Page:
In nineteenth-century Oxford, an extraordinary child is born – Edgar Jones, a porter’s son with a magical talent. Though his father cannot see beyond his academic slowness, his abilities as a metalworker and designer are quickly noticed, and become a source of tension within the family. When Edgar comes to the attention of a maverick professor at work on a museum of the natural sciences, Edgar is at once plucked from obscurity and plunged into the heart of a debate which threatens to tear apart the university. Edgar’s position is a dangerous one – will he be able to control the rebellious spirit that fires his inventiveness, but threatens to ruin him, and to break up his family once and for all?

I really enjoyed this book. I didn’t know what to expect from the blurb, and in fact it is a lot more complex than the blurb lets on. The star of the show is Edgar. He is an exception in every way. He is a genius. From a young age he is creative, exploring the local neighbourhood and inventing all kinds of things. He catches the attention of an Oxford professor, who uses Edgar for his needs and then dismisses him. Edgar, just a child, seeks revenge, which could cause mayhem and destruction wherever he goes, but can anyone, or anything really keep him down?

This is an exciting, gripping book. Garner is a literary genius. Her descriptions are full and rich. Her writing style is easy to get into and enjoyable. She is imaginative and creative. I liked her characters, how each was different and how they all fitted together to make this wonderful book. She explores history, God and science and family values. All of which she does successfully.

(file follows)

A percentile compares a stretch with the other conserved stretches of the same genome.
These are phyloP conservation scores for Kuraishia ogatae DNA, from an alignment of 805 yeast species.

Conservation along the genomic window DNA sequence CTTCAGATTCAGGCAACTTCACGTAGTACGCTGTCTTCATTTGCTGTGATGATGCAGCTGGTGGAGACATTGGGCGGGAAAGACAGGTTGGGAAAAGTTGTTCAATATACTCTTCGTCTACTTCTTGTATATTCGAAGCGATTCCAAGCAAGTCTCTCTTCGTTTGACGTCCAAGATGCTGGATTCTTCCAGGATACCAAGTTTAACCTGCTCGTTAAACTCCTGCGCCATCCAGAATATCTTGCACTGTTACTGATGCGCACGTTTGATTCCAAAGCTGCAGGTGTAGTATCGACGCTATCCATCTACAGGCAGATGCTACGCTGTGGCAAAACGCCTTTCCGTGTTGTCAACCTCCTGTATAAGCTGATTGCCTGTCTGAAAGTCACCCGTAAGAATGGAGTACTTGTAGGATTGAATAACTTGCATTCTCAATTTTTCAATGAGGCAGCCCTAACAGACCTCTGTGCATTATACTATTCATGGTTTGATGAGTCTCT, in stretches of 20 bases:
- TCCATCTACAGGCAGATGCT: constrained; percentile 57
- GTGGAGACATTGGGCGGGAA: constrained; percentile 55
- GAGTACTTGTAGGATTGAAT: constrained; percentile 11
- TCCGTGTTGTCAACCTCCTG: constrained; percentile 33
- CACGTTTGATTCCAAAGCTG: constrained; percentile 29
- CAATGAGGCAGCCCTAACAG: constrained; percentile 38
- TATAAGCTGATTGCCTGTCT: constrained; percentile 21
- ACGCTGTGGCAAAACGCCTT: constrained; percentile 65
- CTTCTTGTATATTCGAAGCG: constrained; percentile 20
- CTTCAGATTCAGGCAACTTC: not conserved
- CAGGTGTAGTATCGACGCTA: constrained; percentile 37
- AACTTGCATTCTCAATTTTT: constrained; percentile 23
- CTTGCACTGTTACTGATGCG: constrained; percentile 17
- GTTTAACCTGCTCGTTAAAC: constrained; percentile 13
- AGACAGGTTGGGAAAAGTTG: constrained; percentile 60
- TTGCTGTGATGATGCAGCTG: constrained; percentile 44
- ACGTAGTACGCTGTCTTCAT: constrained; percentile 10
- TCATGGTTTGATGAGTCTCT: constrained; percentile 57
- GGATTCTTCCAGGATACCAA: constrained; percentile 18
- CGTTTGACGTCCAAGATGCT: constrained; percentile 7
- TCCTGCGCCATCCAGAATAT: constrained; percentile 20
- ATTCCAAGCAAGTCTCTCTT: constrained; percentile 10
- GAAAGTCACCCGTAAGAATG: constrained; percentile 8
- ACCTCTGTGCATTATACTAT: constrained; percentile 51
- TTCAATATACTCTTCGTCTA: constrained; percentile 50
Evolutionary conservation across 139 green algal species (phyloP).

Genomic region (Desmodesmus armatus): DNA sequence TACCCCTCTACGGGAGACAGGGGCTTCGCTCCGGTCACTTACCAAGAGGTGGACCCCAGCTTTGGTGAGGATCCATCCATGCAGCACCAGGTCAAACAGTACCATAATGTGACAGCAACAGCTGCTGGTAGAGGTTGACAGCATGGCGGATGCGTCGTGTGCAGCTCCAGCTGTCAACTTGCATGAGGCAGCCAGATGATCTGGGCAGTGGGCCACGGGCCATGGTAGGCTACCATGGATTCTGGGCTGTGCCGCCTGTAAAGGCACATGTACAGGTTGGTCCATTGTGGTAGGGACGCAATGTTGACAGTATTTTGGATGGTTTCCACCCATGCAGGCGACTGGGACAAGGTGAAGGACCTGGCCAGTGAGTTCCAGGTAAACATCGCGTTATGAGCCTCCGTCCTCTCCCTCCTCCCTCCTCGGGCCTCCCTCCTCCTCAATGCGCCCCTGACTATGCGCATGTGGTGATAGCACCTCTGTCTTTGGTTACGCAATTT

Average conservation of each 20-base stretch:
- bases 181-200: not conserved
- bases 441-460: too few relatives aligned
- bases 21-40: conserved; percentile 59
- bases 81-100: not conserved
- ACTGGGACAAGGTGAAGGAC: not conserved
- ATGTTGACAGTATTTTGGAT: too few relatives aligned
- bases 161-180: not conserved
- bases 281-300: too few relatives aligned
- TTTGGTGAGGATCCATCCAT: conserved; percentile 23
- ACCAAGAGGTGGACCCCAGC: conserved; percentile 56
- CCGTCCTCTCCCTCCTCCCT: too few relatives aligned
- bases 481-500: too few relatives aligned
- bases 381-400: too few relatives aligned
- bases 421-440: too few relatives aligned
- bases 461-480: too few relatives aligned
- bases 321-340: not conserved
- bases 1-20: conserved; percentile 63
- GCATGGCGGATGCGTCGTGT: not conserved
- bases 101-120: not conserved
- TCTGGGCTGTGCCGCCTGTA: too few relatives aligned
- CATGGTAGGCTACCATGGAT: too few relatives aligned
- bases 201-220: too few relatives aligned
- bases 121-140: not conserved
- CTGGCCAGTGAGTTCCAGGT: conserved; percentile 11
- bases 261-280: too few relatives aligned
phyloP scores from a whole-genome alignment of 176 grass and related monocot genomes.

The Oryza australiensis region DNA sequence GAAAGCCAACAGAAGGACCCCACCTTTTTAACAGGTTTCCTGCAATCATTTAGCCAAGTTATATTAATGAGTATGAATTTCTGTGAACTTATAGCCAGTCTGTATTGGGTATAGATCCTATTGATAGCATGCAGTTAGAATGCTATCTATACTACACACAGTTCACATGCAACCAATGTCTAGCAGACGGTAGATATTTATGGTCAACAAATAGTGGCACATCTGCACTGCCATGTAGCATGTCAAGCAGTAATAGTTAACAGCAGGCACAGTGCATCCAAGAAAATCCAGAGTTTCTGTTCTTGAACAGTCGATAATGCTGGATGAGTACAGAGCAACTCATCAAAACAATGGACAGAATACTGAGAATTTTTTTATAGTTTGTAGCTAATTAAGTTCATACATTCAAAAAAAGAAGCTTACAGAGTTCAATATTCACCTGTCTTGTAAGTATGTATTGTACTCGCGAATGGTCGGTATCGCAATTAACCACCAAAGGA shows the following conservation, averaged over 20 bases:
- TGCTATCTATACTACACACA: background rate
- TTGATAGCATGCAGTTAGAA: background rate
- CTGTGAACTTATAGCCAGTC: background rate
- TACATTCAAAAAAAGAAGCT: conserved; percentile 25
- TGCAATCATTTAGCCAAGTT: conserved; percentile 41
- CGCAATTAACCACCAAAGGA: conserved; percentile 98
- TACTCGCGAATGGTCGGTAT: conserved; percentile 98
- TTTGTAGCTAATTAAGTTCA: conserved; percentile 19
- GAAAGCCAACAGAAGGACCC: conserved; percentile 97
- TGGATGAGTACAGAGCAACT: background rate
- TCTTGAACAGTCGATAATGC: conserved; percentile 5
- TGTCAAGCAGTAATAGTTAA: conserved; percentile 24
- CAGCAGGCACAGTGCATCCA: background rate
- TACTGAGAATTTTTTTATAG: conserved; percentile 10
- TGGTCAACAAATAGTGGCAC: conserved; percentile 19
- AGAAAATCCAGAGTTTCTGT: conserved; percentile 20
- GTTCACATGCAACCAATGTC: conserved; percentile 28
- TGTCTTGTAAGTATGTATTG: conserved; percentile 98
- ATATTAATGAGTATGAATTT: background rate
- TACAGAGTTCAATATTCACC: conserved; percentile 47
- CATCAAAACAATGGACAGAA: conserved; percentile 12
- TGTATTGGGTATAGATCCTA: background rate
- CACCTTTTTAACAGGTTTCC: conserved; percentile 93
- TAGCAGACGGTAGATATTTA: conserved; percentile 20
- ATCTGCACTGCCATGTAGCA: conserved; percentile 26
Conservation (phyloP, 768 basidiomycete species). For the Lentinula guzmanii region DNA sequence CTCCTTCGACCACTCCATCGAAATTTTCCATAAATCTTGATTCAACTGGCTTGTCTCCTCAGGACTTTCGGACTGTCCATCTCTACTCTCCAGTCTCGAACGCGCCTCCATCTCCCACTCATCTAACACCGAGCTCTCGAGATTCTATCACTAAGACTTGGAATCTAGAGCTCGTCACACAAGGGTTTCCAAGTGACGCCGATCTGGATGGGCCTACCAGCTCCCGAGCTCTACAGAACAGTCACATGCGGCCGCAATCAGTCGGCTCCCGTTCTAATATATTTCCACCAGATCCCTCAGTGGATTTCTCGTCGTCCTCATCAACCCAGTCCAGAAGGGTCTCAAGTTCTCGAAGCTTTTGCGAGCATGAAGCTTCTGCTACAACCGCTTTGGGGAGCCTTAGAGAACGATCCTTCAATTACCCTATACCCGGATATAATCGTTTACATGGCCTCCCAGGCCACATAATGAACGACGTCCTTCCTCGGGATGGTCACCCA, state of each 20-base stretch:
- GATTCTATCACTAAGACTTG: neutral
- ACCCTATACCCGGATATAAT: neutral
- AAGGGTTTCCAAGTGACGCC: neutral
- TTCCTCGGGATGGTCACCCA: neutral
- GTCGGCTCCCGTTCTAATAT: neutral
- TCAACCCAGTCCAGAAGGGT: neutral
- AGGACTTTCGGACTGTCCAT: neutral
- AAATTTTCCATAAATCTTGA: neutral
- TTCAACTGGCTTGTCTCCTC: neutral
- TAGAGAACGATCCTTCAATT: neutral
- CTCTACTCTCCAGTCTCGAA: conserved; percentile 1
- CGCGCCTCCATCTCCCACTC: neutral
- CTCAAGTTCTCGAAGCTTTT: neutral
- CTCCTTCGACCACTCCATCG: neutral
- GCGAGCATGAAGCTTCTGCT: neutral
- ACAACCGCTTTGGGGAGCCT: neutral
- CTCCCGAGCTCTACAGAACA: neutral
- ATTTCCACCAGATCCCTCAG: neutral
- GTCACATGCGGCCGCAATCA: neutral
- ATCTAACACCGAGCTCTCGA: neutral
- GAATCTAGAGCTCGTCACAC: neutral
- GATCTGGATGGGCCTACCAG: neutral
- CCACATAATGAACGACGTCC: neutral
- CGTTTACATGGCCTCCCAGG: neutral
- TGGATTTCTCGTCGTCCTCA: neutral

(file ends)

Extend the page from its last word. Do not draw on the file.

I don’t think the ending was particularly convincing, but that is the only compliant. This is a must-read book.

8/10

Love Begins in Winter by Simon van Booy

love begins in winter

Synopsis from http://www.harpercollins.com:

On the verge of giving up—anchored to dreams that never came true and to people who have long since disappeared from their lives—Van Booy’s characters walk the streets of these stark and beautiful stories until chance meetings with strangers force them to face responsibility for lives they thought had continued on without them.

This book contains five short stories. In all of them the protagonist is lost and looking for love. They all find it, but the journey each take are individual and life-changing. The characters are all likeable, and you find yourself wanting the best for them. The outcomes are not always as you expect, but that just adds to the joy of this book.

This is a beautiful book. Everything from the cover design to the stories is just gorgeous. Van Booy explores the power of children, growing up and the power music can have. The sentences are short but the stories just flow from the pages. It is a quick read, gripping and thrilling. This is a real page-turner. As I sit writing this I can’t think of a bad thing to say about this book. I was hooked right from the beginning. All five stories are different but with one theme: love. This is an uplifting book, and I highly recommend it.